1. Start Me Up
2. It’s Only Rock ‘N’ Roll
3. Tumbling Dice
4. Emotional Rescue
5. Street Fighting Man
6. Ruby Tuesday
7. Doom and Gloom
8. Paint It Black
9. Honky Tonk Women
10. You Got The Silver
11. Before They Make Me Run
12. Miss You
13. Midnight Rambler
14. Gimme Shelter
15. Jumpin’ Jack Flash
16. Sympathy for the Devil
17. Brown Sugar
18. You Can’t Always Get What You Want
19. (I Can’t Get No) Satisfaction
Sweet Summer Sun
Ho hum, another Rolling Stones live album > and nowhere near a great one.
- July, 2013
- Rock On Rock Recommends:
It’s Only Rock ‘n’ Roll
Sympathy for the Devil
(I Can’t Get No) Satisfaction
THE initial disappointment with a live Rolling Stones album > is that it’s yet another Stones live album.
Instead of a new studio album, Rolling Stones fans are put on a steady drip of live albums containing mostly greatest hits with a smattering of lesser-known but much-liked songs > and in between them more greatest hits studio song collections, usually with a couple of new tunes thrown in.
The great pity in this is that the previous Rolling Stones studio album, A Bigger Bang > released eight years ago in 2005 > is one of their best.
Having got that off my chest, there’s probably not a lot wrong with quite a few tracks on Sweet Summer Sun. Hyde Park Live.
To accentuate the positive, there’s, um, good versions of It’s Only Rock ‘n’ Roll, (I Can’t Get No) Satisfaction, Street Fighting Man, Jumpin’ Jack Flash, Gimme Shelter, Sympathy for the Devil, Brown Sugar and rapist song Midnight Rambler > though not as good as the Rambler on strong 1969 live album Get Yer Ya Ya’s Out.
It was also in 1969 that the Rolling Stones first played at London’s Hyde Park, at a free concert > that’s right, FREE - oh happy days > the first show for fresh-faced new guitarist Mick Taylor, in front of an estimated 250,000 to half a million people. [No pressure at all for 20-year-old newbie Taylor].
Mick Taylor had recently replaced founding member Brian Jones > a drug-riddled Jones leaving because of “musical differences”.
Brian Jones was found dead in his swimming pool just days before the 1969 Hyde Park concert, the show turned into a tribute to him.
So these latest Hyde Park shows > from July 6 and 13 of 2013 > are somewhat of a resurrection of that famous 1969 concert, Mick Jagger even donning a dress just as he did way back then > albeit with a pair of pants underneath > and Mick Taylor making a guest appearance on several songs, having left the Stones in the mid-1970s.
Back to the songs here > it’s nice to hear 1960s ballad Ruby Tuesday again and a choir > two choirs actually > trundled out to join in on anthemic ballad You Can’t Always Get What You Want. Members of the Voce Choir and London Youth Choir this time > the London Bach Choir sang on the studio original from great Rolling Stones album Let It Bleed.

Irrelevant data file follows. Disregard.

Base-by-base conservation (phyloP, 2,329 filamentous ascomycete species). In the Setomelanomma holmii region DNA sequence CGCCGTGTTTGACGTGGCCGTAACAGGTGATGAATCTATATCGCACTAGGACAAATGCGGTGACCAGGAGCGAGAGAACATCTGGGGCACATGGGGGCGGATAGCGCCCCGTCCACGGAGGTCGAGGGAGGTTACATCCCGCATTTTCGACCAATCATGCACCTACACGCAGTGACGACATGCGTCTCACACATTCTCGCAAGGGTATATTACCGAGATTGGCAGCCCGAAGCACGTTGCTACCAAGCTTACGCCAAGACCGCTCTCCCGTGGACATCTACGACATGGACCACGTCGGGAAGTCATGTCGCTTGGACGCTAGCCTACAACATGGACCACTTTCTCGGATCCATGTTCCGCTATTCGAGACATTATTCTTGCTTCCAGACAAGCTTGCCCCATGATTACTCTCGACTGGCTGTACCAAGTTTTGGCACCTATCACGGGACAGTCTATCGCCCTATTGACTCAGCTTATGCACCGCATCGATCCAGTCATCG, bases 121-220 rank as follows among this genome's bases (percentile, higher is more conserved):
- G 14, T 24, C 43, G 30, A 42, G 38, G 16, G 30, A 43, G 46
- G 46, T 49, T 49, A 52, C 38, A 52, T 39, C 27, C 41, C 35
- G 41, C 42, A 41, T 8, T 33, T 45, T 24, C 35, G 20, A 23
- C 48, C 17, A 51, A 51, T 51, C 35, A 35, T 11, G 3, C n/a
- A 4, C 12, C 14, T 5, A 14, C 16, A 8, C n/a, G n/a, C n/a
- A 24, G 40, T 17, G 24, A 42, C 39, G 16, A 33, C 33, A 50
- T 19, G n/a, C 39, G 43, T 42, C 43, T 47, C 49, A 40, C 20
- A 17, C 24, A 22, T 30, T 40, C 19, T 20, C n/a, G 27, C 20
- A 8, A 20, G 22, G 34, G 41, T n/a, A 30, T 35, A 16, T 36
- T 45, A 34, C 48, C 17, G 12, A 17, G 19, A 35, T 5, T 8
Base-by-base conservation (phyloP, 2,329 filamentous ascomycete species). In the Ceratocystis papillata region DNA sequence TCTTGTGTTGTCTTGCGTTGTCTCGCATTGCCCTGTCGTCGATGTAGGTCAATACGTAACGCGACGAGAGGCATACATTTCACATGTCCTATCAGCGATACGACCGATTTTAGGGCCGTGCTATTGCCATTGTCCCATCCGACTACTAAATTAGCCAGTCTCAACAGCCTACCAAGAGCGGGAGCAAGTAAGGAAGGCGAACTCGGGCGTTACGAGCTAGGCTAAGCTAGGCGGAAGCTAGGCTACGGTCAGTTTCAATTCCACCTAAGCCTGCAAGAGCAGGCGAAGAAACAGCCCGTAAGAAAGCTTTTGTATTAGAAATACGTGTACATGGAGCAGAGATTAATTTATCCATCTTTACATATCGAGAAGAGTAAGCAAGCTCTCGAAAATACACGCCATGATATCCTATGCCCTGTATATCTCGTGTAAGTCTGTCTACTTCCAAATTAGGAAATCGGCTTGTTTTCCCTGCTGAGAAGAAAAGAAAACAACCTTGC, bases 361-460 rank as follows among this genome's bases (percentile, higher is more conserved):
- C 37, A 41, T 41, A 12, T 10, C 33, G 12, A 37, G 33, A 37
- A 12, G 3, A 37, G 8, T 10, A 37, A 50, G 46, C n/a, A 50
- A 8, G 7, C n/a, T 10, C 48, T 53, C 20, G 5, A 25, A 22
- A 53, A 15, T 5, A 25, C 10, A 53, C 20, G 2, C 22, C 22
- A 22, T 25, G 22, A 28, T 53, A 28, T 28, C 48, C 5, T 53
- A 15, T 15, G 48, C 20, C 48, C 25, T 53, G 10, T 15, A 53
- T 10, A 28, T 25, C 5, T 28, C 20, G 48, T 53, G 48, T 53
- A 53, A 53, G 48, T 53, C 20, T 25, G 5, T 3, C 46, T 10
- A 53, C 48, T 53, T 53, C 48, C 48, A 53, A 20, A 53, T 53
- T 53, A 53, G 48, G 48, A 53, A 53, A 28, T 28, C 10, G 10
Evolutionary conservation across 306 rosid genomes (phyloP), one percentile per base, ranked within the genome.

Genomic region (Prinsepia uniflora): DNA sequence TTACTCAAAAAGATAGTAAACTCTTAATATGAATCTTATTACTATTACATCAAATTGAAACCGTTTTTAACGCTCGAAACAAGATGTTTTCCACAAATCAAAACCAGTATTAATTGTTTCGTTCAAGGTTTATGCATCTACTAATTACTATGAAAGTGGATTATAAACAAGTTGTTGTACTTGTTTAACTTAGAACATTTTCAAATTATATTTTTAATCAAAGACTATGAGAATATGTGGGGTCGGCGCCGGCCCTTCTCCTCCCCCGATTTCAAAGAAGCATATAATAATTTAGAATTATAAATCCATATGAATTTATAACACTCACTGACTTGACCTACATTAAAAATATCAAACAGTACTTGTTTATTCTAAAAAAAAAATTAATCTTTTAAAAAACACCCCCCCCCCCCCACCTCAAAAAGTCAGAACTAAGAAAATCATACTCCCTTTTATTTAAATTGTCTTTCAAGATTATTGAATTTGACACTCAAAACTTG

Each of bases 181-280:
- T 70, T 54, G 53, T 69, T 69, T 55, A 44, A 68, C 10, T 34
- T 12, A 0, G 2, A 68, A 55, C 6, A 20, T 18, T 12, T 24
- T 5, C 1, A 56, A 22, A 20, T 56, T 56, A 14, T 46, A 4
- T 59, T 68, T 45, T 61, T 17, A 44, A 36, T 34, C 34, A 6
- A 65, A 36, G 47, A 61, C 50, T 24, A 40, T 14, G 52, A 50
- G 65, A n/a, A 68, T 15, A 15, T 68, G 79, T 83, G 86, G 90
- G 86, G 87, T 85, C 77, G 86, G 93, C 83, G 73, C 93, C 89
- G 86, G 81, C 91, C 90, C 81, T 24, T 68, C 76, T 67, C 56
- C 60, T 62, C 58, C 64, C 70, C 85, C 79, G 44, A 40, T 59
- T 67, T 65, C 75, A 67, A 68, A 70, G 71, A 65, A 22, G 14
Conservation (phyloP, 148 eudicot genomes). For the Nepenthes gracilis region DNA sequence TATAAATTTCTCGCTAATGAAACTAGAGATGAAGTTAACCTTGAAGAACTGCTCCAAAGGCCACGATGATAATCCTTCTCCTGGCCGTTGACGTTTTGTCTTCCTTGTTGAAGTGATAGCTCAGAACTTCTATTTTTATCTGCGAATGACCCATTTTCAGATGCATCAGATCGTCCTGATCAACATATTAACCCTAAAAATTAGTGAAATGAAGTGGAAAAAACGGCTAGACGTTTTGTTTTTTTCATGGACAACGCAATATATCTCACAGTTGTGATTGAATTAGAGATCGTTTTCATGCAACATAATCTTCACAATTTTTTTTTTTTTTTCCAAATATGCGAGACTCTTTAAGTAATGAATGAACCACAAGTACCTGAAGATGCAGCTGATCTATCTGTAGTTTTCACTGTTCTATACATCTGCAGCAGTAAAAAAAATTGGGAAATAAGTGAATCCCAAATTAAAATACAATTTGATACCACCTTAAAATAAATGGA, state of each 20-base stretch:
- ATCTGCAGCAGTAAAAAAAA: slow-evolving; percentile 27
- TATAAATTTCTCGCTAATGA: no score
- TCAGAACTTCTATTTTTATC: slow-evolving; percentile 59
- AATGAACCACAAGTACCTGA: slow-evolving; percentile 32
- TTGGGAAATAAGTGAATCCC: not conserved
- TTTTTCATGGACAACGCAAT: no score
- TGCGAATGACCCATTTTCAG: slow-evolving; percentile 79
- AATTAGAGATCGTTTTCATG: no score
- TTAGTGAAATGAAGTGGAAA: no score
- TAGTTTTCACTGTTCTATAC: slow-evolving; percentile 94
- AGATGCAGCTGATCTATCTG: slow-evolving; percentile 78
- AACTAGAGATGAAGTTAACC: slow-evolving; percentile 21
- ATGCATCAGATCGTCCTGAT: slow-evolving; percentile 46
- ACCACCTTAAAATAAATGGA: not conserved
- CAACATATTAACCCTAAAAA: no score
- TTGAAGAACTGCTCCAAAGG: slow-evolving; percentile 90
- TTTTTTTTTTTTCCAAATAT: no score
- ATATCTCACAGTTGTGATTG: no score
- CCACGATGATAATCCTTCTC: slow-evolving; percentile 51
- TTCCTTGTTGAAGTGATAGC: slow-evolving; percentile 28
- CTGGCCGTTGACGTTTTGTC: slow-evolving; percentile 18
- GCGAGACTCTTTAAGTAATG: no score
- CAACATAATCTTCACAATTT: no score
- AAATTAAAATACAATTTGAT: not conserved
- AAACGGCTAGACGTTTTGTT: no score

As for the rest of Sweet Summer Sun > Start Me Up won’t make a dead man come, funk ballad Emotional Rescue sounds tinnie and bland, and yet another dire version of Honky Tonk Women …. and on it goes.
But > somewhat confuzzling > the accompanying DVD in the Sweet Summer Sun. Hyde Park CD package > is pretty damn good. Makes you want to still see them in concert > despite most band members now being in their seventies.
MICK JAGGER FASHION DESIGNER GIRLFRIEND SUICIDES
> ROLLING STONES POSTPONE AUSTRALIAN TOUR
Mick Jagger’s partner of more than 10 years > New York fashion designer L’Wren Scott > was found dead in her luxury Manahttan apartment on March 17, 2014. She committed suicide at the age of 49, Jagger aged 70 at the time.
It was reported that her fashion company had debts of over US$5million and she put a mortgage, unbeknown to Jagger, of over $1 million on her almost $5 million apartment, said to have been paid for by the Rolling Stones frontman.
The Rolling Stones had just arrived on their private jet in Perth to kick off an Australian and New Zealand tour. Mick Jagger quickly flew back to New York.
L’Wren Scott’s small, private funeral service was held at Hollywood Forever Cemetry in Los Angeles. At a later packed memorial service at St Bartholomew’s Church in New York, Mick Jagger sung the Bob Dylan song Just Like A Woman in tribute.
The band’s Australian tour was postponed and then eventually cancelled after Mick Jagger suffered throat problems
> WRITTEN by MALCOLM LIVERMORE